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PSC still awaits 70 late replies to fire hydrant survey sent to water utilities in June

MORGANTOWN — Cities and towns across the state continue to trickle in their responses to the state Public Service Commission’s fire hydrant safety survey — well after the original July 28 deadline and following a Sept. 1 PSC letter to 117 delinquent utilities.

The Sept. 1 letter carried a threat: “If you do not respond to the [original June 30] order within 10 days, the commission will consider issuing a Show Cause proceeding for each utility that has not responded.”

A Show Cause proceeding would require the utility to justify its failure to respond.

By Friday, PSC chair Charlotte Lane said in a statement, the number of delinquents had dropped to about 70.

“We are calling each of them to try to get the information before we do anything else,” she said. “Our goal is to try to get the information, not punish them.”

PSC sent out the fire hydrant survey to all water utilities on June 30. Rural hydrants are required to have a 500 gallons-per-minute flow, while the statewide minimum is 250 gpm. They must be able to function for two hours — needing 60,000 gallons of storage in the system.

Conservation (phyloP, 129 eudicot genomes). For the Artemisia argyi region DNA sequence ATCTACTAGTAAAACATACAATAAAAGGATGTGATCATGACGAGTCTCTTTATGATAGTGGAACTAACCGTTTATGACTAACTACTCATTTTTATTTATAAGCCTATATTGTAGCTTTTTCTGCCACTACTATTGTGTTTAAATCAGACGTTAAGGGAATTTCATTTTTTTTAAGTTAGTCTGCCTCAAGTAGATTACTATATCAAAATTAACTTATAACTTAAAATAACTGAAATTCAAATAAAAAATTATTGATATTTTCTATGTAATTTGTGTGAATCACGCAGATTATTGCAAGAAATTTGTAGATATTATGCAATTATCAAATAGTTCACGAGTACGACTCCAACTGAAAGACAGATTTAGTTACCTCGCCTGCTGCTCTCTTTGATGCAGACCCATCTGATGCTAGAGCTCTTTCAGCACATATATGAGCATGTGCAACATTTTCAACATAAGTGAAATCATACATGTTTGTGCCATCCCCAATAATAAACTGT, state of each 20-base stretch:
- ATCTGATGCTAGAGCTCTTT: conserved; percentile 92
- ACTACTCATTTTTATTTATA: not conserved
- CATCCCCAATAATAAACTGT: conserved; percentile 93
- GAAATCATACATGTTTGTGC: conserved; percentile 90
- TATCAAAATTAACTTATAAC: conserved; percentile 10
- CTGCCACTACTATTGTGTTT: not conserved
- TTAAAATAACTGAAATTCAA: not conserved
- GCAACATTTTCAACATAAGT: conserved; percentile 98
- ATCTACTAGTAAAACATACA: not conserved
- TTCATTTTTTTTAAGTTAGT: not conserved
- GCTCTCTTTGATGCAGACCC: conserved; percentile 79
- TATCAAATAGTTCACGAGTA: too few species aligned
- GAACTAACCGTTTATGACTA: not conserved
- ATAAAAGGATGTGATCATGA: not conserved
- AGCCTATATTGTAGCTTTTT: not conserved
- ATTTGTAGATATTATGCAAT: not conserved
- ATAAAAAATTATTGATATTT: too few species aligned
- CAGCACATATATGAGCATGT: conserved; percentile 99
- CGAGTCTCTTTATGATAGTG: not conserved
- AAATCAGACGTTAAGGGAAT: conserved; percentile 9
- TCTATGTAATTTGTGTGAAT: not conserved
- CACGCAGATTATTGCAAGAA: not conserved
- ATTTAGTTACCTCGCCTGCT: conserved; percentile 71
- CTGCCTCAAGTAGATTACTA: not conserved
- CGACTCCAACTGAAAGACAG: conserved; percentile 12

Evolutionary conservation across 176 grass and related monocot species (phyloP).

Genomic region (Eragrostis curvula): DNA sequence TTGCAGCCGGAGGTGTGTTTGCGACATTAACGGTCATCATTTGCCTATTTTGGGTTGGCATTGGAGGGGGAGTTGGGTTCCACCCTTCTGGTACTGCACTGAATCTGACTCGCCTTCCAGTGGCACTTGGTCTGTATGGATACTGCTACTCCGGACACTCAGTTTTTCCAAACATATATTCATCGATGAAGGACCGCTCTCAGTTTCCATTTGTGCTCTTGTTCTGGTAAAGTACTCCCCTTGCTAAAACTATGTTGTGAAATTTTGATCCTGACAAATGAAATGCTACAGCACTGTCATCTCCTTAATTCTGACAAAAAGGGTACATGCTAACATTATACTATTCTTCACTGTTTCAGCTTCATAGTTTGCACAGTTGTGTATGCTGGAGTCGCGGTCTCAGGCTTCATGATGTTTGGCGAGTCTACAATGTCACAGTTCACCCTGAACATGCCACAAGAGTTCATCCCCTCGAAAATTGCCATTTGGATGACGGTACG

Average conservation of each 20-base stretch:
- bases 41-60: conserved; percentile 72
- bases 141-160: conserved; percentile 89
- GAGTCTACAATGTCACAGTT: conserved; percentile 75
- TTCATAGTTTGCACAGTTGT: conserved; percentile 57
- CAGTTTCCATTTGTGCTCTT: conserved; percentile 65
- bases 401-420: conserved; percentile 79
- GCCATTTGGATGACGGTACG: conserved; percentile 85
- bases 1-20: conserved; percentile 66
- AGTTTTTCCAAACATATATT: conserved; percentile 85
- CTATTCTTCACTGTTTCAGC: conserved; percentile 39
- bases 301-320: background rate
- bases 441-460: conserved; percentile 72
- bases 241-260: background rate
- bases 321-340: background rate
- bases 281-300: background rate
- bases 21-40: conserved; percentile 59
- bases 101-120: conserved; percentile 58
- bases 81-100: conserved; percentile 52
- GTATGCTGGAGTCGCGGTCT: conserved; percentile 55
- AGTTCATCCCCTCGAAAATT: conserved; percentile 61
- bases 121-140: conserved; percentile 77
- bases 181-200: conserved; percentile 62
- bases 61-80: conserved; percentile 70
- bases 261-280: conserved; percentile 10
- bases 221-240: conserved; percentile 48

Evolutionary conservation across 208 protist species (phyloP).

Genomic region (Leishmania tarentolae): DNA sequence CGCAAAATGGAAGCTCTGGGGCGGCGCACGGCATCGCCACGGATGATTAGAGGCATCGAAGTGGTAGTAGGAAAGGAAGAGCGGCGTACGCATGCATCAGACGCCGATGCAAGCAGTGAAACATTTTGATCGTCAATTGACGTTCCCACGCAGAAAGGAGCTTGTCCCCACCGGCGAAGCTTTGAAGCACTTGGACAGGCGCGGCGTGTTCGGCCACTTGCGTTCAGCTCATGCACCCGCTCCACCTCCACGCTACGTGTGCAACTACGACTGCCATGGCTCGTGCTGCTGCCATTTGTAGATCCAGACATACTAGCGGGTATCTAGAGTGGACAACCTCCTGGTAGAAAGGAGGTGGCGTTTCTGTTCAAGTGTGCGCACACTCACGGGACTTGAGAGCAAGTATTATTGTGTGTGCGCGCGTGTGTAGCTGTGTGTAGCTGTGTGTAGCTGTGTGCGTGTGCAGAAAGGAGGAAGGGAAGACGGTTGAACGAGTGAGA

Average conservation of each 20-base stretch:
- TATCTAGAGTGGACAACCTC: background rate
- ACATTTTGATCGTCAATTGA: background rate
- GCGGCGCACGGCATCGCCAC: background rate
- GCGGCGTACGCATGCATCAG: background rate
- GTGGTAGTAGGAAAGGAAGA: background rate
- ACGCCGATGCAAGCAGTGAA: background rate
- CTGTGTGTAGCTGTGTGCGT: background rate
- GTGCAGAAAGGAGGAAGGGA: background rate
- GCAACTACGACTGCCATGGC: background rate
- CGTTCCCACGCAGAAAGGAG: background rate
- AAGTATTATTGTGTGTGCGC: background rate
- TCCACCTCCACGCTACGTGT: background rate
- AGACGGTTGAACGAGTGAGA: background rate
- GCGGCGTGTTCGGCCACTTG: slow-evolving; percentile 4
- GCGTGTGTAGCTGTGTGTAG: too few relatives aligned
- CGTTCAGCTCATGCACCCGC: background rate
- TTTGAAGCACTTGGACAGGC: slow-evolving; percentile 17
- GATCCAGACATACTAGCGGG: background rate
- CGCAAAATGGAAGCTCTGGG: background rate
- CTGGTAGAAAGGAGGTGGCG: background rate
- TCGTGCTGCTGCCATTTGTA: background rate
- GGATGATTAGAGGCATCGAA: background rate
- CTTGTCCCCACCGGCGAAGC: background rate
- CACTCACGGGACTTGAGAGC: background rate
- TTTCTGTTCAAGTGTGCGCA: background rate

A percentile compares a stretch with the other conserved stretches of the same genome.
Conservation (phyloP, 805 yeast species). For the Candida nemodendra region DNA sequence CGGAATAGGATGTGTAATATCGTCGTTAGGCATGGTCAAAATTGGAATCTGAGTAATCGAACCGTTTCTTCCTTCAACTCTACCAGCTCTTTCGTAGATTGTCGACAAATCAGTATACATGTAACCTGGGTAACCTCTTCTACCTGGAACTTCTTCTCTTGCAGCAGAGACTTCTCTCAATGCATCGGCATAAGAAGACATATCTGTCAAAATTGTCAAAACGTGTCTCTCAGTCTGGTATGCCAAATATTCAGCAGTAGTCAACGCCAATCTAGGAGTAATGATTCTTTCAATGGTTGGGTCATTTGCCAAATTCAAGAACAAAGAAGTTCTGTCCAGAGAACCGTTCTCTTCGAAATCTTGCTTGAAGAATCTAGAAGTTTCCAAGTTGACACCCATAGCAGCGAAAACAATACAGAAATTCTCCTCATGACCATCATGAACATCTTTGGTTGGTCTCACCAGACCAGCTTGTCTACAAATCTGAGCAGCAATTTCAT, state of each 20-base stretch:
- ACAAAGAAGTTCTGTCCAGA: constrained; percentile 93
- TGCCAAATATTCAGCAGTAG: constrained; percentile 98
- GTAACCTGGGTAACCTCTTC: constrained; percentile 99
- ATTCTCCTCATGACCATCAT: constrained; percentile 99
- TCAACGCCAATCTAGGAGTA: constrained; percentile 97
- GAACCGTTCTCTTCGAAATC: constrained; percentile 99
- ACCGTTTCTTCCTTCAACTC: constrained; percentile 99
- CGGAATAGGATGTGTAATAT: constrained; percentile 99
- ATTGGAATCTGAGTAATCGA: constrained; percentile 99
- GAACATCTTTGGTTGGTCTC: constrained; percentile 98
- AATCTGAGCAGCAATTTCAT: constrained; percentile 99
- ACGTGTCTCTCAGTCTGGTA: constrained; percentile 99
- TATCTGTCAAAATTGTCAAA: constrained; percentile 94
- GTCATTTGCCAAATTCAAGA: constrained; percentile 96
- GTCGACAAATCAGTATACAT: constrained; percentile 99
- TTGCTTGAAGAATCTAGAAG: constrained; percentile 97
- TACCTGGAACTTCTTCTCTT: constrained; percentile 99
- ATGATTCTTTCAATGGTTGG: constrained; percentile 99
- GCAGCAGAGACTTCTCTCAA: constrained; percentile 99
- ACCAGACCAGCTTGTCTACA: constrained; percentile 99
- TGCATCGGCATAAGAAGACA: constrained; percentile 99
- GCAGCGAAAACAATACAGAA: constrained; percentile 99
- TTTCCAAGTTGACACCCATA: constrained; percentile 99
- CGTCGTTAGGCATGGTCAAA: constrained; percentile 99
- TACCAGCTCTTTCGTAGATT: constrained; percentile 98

The American Water Works Association sets the accepted consensus standard that hydrants must be inspected annually, and flow tested every three or five years.

PSC has said the survey will allow it to develop a more extensive database on maintenance and testing of the tens of thousands of hydrants across the state, how many are in compliance and what the PSC or the Legislature needs to do to encourage compliance. It’s never before required any utility to provide anything other than the number of hydrants.

The PSC told legislators in August that hydrants are designed to last 100 years, and there are a few that old, but the majority — according to the responses filed so far — are less than 50 years old and parts are still available.

Costs for replacing hydrants can be a deterrent for small utilities, the PSC said. New hydrants on new water lines cost about $5,000 each. New hydrants on existing lines, as part of a bigger project, cost $10,000 each, and one utility reported replacing 10 at $13,000 apiece.

Locally, the most-recent survey submissions came from the town of Worthington and the city of Mannington, both in Marion County.

Worthington sent its response in on Sept. 13 and noted it is in the midst of a water project upgrade, which would consist of some new hydrants.

Worthington has 19 utility-owned hydrants, its response said, with the oldest being 19 years old. It inspects, on average, five hydrants per year. Its most-recent flow testing was done in 2018.

Mannington sent in its reply on Sept. 14. It has 90 utility-owned hydrants, with two older than 50 that need to be replaced. It inspects all of them annually. The Mannington Fire Department does the flow testing.


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